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Axiom of Choice implies Well-Ordering Principle.


My textbook only presents the construction of function $F$ and does not provide details on how to define such well-ordering. I try to fill in the remaining blanks in my attempt. Does it look fine or contain logical flaws/gaps?

Thank you for your help!


My attempt:

Let $A$ be a set. By Axiom of Choice, there is a choice function $f:\mathcal{P}(A) \setminus \{\emptyset\} \to A$ such that $f(X) \in X$ for all $X \in \mathcal{P}(A) \setminus \{\emptyset\}$. Let $V$ be the class of all sets. We define a function $G:V \to V$ as follows: $$G(x)=\begin{cases} f(A \setminus {\rm ran} (x))&\text{if }x\text{ is a function and }A \setminus {\rm ran} (x) \neq \emptyset\\A&\text{otherwise}\end{cases}$$

By Transfinite Recursion Theorem, there is a function $F: {\rm Ord} \to V$ such that $F(\alpha)=G(F \restriction \alpha)$ for all $\alpha \in {\rm Ord}$.

  1. There do not exist $\alpha_1<\alpha_2 \in {\rm Ord}$ such that $F(\alpha_1)=F(\alpha_2)=a$ for some $a\in A$

If not, $F(\alpha_1)=F(\alpha_2)=a$ for some $a\in A$. We have $F(\alpha_2)=G(F \restriction \alpha_2)$. There are only two cases.

  • $F(\alpha_2)=A \neq a =F (\alpha_1)$

  • $F(\alpha_2)=f(A \setminus {\rm ran} (F \restriction \alpha_2))$

$f(A \setminus {\rm ran} (F \restriction \alpha_2)) \in A \setminus {\rm ran} (F \restriction \alpha_2) \implies f(A \setminus {\rm ran} (F \restriction \alpha_2)) \notin {\rm ran} (F \restriction \alpha_2) \implies$ $F(\alpha_2) \notin {\rm ran} (F \restriction \alpha_2) \implies F(\alpha_2) \neq F(\alpha_1) \in {\rm ran} (F \restriction \alpha_2)$.

Both cases lead to a contradiction.

  1. $A=F(\lambda)$ for some $\lambda < h(A)$ where $h(A)$ is the Hartogs number of $A$

If not, $A \neq F(\lambda)$ for all $\lambda < h(A)$ and consequently $F(\lambda) \in A$ for all $\lambda < h(A)$. Then $F \restriction h(A)$ is an injection from $h(A)$ to $A$ and thus $|h(A)| \le |A|$. This contradicts the definition of $h(A)$.

  1. $A={\rm ran} (F \restriction \beta)$ for some $\beta \in {\rm Ord}$

Let $\beta = \min \{\lambda \in {\rm Ord} \mid A=F(\lambda)\}$. Then $F(\alpha) \in A$ for all $\alpha<\beta$. If not, $F(\alpha) = A$ for some $\alpha<\beta$. This contradicts the minimality of $\beta$. It follows that ${\rm ran} (F \restriction \beta) \subseteq A$. Moreover, $F(\beta)=A \implies G(F \restriction \beta)=A \implies A \setminus {\rm ran} (F \restriction \beta) =\emptyset \implies A \subseteq {\rm ran} (F \restriction \beta)$.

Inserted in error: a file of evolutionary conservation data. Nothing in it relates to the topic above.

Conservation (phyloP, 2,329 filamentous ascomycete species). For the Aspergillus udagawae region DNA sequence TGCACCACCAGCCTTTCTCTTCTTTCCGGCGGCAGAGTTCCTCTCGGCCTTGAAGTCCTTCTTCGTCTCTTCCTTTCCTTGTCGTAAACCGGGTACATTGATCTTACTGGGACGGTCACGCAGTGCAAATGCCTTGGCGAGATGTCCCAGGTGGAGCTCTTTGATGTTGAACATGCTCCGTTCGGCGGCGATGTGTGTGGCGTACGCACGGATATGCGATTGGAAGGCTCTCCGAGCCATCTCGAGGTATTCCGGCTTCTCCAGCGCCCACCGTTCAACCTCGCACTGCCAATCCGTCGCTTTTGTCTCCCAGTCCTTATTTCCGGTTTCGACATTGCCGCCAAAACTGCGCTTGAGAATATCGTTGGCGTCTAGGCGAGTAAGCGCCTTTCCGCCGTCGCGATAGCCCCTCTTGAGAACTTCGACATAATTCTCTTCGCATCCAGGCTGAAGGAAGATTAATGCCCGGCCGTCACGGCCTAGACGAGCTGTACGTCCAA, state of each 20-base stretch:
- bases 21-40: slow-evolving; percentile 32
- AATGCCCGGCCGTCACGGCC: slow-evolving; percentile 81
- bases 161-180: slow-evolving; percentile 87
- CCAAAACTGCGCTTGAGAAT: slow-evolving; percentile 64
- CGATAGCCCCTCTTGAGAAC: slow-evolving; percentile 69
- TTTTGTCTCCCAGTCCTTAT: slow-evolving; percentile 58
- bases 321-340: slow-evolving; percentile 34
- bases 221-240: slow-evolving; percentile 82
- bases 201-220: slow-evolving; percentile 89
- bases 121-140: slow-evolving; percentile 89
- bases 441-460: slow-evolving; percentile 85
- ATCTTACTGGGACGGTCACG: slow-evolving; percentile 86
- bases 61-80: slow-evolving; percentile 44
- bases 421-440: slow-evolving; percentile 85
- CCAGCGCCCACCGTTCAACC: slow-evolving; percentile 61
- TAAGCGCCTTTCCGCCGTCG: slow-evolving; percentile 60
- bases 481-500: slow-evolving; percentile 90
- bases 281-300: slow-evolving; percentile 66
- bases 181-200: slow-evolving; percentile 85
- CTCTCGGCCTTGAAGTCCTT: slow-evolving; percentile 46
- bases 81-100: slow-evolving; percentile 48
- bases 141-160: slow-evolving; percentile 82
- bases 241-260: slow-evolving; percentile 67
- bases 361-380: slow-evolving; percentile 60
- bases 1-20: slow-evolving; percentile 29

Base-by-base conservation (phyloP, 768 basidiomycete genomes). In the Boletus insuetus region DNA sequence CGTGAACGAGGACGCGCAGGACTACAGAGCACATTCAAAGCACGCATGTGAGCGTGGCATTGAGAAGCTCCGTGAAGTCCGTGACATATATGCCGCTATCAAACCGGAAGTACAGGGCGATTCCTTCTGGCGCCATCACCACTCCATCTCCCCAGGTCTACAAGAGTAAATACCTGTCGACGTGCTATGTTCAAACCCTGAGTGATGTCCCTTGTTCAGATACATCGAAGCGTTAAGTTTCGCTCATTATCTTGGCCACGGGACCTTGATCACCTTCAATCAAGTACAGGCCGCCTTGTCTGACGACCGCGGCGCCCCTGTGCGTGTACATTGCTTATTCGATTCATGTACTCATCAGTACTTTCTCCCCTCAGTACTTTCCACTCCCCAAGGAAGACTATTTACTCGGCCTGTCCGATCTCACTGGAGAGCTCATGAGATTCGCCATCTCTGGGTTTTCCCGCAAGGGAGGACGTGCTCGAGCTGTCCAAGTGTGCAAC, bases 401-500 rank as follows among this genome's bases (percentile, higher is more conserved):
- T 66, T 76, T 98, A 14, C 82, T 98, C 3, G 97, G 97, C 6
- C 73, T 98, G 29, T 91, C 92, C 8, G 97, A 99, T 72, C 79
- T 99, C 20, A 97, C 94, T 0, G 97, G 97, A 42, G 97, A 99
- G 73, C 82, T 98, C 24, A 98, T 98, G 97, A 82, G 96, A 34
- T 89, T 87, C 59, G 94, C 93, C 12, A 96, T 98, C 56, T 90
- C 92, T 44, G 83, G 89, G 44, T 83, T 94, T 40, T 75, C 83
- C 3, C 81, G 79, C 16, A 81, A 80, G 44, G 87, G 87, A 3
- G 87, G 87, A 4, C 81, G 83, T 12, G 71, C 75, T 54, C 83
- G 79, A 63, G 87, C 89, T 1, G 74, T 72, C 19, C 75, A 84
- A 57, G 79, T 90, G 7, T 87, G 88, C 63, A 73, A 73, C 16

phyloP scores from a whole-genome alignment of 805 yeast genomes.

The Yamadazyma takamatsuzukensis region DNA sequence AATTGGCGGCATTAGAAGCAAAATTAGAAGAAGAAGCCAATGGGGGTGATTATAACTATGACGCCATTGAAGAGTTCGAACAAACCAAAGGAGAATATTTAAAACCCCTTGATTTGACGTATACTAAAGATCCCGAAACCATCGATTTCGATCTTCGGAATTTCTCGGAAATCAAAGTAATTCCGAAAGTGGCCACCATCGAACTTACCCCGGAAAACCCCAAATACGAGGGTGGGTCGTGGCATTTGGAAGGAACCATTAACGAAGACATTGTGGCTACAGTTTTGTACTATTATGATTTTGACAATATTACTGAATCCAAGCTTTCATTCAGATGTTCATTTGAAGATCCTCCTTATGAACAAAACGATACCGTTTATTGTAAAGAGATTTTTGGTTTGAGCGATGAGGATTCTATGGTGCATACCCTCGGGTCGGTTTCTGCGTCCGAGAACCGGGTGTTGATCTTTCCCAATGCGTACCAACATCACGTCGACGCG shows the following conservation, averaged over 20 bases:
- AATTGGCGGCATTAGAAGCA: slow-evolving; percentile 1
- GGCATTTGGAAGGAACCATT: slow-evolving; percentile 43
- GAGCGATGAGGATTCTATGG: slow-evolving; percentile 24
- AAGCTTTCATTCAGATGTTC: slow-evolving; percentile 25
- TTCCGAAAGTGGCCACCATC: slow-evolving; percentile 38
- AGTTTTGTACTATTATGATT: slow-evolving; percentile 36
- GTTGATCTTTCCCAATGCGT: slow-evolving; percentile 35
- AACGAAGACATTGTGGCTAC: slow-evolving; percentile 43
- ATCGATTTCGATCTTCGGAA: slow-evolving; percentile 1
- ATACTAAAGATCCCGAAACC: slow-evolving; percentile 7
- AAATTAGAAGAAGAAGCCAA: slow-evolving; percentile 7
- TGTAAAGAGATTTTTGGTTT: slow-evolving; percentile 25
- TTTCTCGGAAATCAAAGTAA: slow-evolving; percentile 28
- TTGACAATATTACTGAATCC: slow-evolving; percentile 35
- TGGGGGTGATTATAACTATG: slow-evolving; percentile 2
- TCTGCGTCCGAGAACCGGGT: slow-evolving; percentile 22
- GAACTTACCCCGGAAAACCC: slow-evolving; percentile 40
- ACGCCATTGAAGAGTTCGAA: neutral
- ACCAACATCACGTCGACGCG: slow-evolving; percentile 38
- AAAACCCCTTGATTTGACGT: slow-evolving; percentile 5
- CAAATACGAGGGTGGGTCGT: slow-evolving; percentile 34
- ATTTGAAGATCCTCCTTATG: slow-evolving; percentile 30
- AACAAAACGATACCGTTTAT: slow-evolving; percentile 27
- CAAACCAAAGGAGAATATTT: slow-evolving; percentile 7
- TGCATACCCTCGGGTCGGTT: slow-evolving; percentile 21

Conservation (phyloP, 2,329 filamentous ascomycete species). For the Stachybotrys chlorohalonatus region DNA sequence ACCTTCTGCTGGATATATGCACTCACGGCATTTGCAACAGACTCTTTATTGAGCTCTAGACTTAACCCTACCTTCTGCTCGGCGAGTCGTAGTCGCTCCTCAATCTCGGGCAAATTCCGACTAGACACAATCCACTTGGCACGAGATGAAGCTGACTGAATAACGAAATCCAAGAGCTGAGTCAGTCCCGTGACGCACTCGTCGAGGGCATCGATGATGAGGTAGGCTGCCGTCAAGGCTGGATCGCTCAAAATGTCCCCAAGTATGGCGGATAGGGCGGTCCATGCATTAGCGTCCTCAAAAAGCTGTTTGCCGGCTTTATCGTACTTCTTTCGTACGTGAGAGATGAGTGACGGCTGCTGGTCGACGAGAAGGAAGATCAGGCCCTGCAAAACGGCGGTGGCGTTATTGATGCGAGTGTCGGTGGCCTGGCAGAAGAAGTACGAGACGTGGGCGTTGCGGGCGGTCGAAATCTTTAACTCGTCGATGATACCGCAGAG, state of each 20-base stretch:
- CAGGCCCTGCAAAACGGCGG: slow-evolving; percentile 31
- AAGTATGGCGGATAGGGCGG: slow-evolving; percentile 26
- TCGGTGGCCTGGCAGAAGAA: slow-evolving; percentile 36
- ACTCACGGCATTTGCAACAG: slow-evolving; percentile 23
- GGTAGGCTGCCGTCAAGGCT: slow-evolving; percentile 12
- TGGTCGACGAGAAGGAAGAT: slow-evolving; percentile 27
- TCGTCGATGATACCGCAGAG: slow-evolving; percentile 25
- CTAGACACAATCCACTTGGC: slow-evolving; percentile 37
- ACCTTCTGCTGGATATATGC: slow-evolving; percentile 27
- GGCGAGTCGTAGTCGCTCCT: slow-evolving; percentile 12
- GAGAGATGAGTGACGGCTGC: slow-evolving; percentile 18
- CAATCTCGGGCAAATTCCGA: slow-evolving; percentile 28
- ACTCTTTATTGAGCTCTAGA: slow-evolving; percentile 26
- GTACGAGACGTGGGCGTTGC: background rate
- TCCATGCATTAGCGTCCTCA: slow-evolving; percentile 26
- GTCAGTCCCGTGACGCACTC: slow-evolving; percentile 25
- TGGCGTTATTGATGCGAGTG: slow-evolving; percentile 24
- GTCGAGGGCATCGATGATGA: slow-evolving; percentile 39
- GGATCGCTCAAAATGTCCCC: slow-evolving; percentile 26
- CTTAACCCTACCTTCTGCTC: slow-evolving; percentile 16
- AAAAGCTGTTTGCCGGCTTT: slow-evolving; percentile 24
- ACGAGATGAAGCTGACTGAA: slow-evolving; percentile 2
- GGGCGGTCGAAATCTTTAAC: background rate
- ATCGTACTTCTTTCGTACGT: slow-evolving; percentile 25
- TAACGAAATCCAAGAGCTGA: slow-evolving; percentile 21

To sum up, ${\rm ran} (F \restriction \beta) = A$. Hence $F \restriction \beta$ is a bijection from $\beta$ to $A$. We define an ordering $\prec$ on $A$ by $a\prec b \iff F^{-1}(a) < F^{-1}(b)$ for all $a,b\in A$. Since $F \restriction \beta$ is a bijection from $\beta$ to $A$, $F \restriction \beta$ is an isomorphism between $(\beta,<)$ and $(A,\prec)$.

Since $<$ is a well-ordering on $\beta$, so is $\prec$ on $A$.

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    $\begingroup$ I think the first proof was done by Zermelo, the original paper is not too long... you could probably just read it and see if your construction matches his. $\endgroup$ – Philip White Dec 21 '18 at 2:26
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    $\begingroup$ Hi @AndrésE.Caicedo, please have a closer look! I wrote "... for some $a\in A$" $\endgroup$ – Le Anh Dung Dec 21 '18 at 14:26
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    $\begingroup$ @PhilipWhite I don't think Zermelo's original proof used ordinals or transfinite recursion, so it won't match the OP's proof. $\endgroup$ – Andreas Blass Dec 22 '18 at 0:29
  • $\begingroup$ @AndreasBlass Was under the same impression, since it was years before replacement and (von Neumann) ordinals, but was surprised today looking through Sierpinski's old textbook to see him claim that Zermelo's original 1904 proof was 'based, similarly to ours, on the theory of ordinals', in contrast to the more careful/ difficult 1908 proof. (Sierpinski's proof is the usual.) Looking at Moore's account, the 1904 proof is as modern as one could reasonably expect, although it gets muddled at the end where we would usually invoke Hartogs. (Apparently Cantorians thought this was the fatal flaw.) $\endgroup$ – spaceisdarkgreen Dec 29 '18 at 19:15
  • $\begingroup$ @AndreasBlass (Which is not to say that the original proof 'uses ordinals and transfinite recursion' in the modern way that OP's attempt does, and that OP should expect an exact match. Just thought it was interesting.) $\endgroup$ – spaceisdarkgreen Dec 29 '18 at 19:22